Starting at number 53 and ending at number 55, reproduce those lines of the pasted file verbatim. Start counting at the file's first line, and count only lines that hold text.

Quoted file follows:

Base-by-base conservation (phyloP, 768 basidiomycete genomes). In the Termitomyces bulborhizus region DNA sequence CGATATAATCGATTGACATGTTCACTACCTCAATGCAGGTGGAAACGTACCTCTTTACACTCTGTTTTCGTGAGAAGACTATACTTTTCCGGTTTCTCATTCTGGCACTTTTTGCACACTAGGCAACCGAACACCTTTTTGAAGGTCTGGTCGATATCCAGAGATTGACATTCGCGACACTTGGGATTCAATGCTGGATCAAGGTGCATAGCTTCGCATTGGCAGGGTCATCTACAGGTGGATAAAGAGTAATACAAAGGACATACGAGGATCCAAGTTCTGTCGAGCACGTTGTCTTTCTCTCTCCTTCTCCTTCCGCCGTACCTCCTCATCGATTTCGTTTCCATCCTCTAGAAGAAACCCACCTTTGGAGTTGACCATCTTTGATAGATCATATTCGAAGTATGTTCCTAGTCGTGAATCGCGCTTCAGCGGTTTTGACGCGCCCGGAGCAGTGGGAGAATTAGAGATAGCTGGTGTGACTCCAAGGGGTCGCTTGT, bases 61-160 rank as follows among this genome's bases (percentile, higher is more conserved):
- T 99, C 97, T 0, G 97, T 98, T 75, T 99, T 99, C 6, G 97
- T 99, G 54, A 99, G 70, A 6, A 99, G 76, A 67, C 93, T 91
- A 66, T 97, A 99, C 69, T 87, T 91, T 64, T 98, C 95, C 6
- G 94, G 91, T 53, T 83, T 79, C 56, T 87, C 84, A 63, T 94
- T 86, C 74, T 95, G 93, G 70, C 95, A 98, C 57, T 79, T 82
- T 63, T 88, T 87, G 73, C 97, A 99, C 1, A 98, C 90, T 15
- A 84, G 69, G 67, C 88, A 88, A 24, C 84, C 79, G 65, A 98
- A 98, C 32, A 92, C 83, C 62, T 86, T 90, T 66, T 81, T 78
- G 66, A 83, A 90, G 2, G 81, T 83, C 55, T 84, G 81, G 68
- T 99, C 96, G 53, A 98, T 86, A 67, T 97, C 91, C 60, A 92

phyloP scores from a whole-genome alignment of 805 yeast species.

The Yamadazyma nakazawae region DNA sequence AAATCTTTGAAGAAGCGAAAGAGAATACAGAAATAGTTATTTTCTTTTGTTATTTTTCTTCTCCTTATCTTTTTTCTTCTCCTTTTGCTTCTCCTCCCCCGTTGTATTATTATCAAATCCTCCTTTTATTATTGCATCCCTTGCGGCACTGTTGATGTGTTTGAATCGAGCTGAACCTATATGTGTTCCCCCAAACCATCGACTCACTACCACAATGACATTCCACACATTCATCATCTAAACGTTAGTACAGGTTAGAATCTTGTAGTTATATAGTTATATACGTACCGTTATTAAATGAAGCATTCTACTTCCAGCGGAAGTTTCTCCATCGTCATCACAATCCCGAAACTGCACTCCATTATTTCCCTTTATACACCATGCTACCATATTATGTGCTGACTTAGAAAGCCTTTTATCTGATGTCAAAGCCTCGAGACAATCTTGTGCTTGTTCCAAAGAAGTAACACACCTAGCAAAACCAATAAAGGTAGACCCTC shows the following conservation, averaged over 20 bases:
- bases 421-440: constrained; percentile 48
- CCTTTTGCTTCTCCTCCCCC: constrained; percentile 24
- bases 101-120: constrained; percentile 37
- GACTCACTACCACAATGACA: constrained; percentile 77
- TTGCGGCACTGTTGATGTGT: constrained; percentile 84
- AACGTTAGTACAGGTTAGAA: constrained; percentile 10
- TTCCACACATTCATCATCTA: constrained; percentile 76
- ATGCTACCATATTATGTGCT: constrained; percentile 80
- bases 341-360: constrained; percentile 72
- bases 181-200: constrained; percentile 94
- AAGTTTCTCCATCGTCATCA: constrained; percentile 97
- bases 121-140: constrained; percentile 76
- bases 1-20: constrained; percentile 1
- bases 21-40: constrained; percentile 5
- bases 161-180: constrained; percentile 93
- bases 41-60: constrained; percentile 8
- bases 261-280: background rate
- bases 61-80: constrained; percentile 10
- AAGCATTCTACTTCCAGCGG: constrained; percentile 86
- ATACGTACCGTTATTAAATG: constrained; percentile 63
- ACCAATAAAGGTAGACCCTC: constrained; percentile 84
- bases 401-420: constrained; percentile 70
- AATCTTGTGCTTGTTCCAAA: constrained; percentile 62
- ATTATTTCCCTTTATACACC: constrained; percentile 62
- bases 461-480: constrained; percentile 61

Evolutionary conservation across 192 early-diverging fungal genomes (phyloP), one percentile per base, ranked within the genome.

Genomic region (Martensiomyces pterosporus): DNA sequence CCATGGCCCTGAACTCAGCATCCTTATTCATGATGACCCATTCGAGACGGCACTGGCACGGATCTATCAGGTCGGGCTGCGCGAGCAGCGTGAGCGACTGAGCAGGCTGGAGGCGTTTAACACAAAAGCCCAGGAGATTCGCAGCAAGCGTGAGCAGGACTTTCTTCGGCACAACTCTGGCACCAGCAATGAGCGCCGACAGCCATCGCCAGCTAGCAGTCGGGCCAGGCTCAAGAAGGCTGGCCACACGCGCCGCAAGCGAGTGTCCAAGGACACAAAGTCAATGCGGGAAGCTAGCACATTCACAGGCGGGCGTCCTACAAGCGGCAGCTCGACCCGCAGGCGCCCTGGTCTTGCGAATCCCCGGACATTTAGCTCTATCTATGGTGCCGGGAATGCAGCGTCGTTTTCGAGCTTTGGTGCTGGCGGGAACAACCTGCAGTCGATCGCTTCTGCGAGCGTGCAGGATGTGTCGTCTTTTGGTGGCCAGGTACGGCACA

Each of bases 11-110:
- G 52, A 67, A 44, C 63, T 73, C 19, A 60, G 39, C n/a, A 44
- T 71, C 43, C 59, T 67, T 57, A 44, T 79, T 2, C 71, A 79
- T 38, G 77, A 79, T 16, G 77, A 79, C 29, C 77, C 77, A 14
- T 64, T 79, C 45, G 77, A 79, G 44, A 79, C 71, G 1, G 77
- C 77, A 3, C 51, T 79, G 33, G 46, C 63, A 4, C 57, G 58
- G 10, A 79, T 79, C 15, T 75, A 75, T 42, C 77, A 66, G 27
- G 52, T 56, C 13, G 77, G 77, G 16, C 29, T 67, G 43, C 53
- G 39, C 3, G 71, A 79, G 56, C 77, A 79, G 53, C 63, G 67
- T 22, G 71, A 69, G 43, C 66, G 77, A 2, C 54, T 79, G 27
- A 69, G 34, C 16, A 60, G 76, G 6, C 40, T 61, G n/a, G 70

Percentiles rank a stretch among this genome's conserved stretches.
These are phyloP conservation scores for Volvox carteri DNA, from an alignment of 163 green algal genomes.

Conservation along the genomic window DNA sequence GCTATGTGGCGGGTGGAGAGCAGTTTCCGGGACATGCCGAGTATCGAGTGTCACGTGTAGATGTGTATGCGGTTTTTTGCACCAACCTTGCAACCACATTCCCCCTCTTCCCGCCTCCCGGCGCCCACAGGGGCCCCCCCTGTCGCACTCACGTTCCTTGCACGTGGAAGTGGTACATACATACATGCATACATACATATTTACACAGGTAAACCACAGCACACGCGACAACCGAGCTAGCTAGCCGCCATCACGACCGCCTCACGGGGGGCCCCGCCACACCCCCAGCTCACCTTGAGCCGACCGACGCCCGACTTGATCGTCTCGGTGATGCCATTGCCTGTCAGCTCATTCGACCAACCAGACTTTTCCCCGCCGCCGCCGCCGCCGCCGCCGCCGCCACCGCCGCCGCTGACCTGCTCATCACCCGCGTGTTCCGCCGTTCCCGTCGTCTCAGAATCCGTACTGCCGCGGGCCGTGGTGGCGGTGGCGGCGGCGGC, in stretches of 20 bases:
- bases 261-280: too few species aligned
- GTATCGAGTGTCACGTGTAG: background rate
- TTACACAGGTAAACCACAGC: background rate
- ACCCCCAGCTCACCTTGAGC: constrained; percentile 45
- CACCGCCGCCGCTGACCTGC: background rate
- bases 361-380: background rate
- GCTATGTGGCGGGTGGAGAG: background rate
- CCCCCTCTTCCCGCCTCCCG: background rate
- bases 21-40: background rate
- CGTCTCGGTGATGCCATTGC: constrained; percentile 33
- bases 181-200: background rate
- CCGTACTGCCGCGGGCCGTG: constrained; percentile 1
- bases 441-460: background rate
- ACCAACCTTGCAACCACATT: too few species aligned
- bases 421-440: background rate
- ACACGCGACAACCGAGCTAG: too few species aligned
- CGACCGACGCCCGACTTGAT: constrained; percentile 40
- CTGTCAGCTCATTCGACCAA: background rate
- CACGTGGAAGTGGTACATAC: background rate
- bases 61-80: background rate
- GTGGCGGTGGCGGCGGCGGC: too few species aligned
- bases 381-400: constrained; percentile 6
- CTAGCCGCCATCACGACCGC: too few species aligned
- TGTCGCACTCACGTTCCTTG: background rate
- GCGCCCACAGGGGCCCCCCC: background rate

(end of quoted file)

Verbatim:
These are phyloP conservation scores for Volvox carteri DNA, from an alignment of 163 green algal genomes.

Conservation along the genomic window DNA sequence GCTATGTGGCGGGTGGAGAGCAGTTTCCGGGACATGCCGAGTATCGAGTGTCACGTGTAGATGTGTATGCGGTTTTTTGCACCAACCTTGCAACCACATTCCCCCTCTTCCCGCCTCCCGGCGCCCACAGGGGCCCCCCCTGTCGCACTCACGTTCCTTGCACGTGGAAGTGGTACATACATACATGCATACATACATATTTACACAGGTAAACCACAGCACACGCGACAACCGAGCTAGCTAGCCGCCATCACGACCGCCTCACGGGGGGCCCCGCCACACCCCCAGCTCACCTTGAGCCGACCGACGCCCGACTTGATCGTCTCGGTGATGCCATTGCCTGTCAGCTCATTCGACCAACCAGACTTTTCCCCGCCGCCGCCGCCGCCGCCGCCGCCGCCACCGCCGCCGCTGACCTGCTCATCACCCGCGTGTTCCGCCGTTCCCGTCGTCTCAGAATCCGTACTGCCGCGGGCCGTGGTGGCGGTGGCGGCGGCGGC, in stretches of 20 bases:
- bases 261-280: too few species aligned